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April 29, 2008

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John C

Mukasey is right, in part (as you imply) for the wrong reasons. A shield law guaranteeing anonymity would offer sources increased license to lie, smear enemies, plant stories, and break the law. Further, it would offer government officials (primarily executive officials) an indirect testimonial privilege by virtue of protecting their identities. See the Scooter Libby affair for a good example of a source that probably would be protected by such a law. Do we really want to offer such "sources" a blanket assurance of anonymity? The media already has a problem with what Jack Shafer has called "source maintenance," which essentially means that reporters already have a problem with insuring that their sources are accurate, complete, and worthy of anonymity. A shield law would only further degrade the incentive for proper source maintenance.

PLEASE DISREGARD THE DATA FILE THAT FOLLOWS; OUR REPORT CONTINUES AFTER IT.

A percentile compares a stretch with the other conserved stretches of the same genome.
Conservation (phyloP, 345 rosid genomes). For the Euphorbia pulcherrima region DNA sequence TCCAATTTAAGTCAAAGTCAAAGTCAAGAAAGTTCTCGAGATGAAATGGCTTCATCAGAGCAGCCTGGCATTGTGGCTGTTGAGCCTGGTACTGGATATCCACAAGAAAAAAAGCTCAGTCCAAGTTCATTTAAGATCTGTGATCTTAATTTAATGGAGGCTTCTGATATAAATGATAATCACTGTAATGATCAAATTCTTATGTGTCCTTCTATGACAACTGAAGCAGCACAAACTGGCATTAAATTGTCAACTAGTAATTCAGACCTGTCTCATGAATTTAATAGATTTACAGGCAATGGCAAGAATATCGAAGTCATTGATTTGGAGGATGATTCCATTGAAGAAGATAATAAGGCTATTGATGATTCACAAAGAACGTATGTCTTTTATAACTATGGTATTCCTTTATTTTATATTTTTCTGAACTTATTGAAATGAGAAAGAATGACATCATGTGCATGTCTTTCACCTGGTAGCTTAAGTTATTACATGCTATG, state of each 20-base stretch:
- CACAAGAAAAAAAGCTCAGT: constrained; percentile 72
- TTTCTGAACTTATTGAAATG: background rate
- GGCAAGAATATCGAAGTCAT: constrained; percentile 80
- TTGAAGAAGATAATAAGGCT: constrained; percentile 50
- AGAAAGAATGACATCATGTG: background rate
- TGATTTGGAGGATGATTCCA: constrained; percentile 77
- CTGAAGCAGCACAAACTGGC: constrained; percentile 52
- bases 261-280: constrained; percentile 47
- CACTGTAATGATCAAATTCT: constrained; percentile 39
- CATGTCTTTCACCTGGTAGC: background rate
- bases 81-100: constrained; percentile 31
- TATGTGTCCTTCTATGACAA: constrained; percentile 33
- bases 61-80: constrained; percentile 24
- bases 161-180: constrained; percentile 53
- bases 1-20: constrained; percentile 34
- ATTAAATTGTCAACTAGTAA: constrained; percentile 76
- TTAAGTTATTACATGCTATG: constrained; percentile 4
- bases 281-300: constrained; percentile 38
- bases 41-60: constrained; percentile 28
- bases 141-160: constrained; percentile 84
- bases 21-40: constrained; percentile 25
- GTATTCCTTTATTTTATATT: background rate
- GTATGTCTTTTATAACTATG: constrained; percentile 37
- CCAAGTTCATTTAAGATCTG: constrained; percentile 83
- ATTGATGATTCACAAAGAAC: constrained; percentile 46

Further, you state:

To borrow the words of another Administration insider, there are things 'we don't know we don't know.' And its likely to remain that way until a federal shield becomes law.

The implication of this statement is that the passage of a shield law would be a useful way to empirically measure the effect a shield law would have on the quantity (and, presumably, "quality") of anonymous sourcing. I don't think that is a particularly compelling reason to support the law - isn't the burden on proponents of a proposed measure to show empirically, at least in part, the salutary effects of the proposal prior to passage? Saying essentially that "we should pass it, and then we'll find out if it's going to work" is passing the buck in the worst way.

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